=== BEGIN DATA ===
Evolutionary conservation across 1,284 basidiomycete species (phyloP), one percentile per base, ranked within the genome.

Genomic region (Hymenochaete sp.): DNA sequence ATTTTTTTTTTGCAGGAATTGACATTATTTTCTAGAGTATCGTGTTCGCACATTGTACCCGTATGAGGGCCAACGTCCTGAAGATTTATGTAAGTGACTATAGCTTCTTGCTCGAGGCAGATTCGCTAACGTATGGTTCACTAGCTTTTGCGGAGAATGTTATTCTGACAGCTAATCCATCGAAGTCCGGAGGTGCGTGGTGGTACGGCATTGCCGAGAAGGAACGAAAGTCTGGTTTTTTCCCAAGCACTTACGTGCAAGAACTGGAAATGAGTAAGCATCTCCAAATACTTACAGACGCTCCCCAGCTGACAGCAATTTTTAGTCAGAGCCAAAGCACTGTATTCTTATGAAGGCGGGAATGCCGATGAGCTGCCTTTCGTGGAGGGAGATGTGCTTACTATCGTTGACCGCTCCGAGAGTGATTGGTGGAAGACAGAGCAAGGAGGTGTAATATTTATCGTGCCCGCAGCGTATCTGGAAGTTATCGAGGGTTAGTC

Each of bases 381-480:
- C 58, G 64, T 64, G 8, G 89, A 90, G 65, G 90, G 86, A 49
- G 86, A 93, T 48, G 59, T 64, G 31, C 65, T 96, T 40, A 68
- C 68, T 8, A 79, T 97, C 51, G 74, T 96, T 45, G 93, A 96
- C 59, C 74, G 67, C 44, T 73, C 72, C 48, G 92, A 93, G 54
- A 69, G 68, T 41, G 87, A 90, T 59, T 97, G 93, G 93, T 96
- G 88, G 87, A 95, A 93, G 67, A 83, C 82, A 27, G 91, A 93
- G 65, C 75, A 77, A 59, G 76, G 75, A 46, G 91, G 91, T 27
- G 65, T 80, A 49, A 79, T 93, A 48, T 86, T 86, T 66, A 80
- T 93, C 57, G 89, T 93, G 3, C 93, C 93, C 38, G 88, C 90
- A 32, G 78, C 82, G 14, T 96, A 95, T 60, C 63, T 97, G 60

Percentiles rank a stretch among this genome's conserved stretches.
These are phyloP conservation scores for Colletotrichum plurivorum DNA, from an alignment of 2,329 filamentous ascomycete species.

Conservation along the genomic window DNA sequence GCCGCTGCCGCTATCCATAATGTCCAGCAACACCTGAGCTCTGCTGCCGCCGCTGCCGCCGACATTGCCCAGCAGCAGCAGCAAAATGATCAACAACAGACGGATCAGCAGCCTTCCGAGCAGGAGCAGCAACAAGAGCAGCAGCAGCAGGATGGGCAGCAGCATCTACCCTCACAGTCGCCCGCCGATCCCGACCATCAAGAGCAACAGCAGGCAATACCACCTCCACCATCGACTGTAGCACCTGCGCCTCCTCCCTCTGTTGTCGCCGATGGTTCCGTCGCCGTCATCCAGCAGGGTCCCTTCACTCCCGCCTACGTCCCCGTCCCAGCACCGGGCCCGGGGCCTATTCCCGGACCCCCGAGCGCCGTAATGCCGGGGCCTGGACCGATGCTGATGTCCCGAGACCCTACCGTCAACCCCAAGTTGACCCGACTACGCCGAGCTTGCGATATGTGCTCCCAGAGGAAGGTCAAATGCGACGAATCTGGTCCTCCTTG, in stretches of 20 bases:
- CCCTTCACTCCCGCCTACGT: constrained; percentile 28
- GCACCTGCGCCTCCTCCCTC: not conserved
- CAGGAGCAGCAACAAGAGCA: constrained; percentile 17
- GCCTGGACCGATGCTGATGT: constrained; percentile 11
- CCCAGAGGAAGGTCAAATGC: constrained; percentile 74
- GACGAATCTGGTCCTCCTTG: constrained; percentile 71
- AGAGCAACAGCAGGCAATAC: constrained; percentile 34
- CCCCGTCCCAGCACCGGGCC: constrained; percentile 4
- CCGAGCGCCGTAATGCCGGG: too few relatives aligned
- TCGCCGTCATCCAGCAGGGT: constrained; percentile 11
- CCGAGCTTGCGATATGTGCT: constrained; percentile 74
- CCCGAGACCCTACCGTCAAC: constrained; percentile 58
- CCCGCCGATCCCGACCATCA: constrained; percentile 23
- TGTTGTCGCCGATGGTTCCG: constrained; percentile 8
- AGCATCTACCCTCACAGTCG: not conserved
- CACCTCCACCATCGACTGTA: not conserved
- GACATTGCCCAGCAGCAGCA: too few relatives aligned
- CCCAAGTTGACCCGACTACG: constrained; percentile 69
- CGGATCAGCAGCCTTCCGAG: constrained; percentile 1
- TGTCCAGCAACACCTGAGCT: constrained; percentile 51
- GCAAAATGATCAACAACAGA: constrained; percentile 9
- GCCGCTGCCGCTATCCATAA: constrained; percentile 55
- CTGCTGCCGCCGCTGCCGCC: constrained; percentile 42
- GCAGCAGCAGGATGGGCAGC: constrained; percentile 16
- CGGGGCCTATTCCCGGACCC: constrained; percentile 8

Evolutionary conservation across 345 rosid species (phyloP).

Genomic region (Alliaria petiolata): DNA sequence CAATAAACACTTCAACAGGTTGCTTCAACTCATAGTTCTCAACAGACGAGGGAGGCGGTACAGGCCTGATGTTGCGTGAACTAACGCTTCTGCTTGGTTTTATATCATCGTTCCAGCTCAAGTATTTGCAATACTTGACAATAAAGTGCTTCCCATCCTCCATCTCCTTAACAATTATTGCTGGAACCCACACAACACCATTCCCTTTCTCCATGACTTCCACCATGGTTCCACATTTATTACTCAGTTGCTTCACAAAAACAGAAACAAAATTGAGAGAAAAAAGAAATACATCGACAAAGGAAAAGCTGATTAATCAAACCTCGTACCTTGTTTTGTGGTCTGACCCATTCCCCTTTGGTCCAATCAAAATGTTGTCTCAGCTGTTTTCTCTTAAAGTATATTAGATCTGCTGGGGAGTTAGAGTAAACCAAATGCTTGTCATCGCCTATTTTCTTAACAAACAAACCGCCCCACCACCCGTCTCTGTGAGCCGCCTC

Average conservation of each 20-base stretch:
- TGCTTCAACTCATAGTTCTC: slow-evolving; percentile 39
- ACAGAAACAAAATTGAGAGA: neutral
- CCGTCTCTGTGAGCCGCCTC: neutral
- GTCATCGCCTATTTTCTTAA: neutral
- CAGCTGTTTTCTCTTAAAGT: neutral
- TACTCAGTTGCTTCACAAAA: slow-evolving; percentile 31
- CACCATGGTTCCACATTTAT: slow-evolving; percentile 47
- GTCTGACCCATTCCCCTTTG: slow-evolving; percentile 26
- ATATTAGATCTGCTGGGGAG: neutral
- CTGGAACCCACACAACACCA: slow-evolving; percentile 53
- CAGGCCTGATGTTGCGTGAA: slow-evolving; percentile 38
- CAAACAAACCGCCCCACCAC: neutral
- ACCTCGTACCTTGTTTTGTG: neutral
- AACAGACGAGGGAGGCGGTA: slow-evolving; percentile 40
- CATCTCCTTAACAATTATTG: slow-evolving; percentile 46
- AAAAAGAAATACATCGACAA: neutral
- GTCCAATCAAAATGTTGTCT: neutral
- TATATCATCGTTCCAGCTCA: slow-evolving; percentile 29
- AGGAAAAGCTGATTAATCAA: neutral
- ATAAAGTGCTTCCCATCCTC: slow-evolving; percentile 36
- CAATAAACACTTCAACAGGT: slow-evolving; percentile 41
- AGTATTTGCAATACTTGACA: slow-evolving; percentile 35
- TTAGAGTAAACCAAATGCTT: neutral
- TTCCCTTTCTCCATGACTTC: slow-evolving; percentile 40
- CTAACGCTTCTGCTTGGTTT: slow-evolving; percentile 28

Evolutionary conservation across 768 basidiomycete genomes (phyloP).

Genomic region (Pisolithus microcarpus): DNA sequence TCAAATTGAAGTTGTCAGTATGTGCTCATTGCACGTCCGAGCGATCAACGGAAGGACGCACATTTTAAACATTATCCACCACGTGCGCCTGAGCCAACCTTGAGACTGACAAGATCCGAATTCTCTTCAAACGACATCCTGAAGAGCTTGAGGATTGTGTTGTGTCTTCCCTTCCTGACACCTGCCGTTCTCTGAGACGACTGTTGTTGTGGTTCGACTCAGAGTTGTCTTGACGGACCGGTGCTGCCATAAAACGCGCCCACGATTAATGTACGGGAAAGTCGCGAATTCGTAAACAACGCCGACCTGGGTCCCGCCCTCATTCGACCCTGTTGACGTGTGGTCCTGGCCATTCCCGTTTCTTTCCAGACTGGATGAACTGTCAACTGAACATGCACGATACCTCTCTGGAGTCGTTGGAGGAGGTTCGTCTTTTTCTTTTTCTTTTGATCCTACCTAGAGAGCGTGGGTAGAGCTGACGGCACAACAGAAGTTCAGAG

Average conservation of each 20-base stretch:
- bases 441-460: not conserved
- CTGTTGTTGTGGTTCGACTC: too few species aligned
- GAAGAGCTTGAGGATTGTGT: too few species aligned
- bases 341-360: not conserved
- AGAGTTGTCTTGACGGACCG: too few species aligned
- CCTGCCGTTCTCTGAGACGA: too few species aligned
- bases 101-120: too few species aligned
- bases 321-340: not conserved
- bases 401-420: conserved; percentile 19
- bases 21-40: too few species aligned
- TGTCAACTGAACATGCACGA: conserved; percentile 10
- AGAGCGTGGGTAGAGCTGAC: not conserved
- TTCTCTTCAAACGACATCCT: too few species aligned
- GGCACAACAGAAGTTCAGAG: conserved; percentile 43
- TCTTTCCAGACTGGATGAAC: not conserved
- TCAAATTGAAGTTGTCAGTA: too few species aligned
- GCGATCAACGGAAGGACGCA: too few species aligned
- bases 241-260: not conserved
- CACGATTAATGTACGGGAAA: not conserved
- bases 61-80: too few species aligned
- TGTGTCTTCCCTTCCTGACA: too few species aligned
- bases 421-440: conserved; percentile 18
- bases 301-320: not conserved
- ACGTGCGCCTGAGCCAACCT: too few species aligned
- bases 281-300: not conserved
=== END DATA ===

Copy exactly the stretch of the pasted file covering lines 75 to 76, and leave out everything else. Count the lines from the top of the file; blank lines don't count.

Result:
- GAAGAGCTTGAGGATTGTGT: too few species aligned
- bases 341-360: not conserved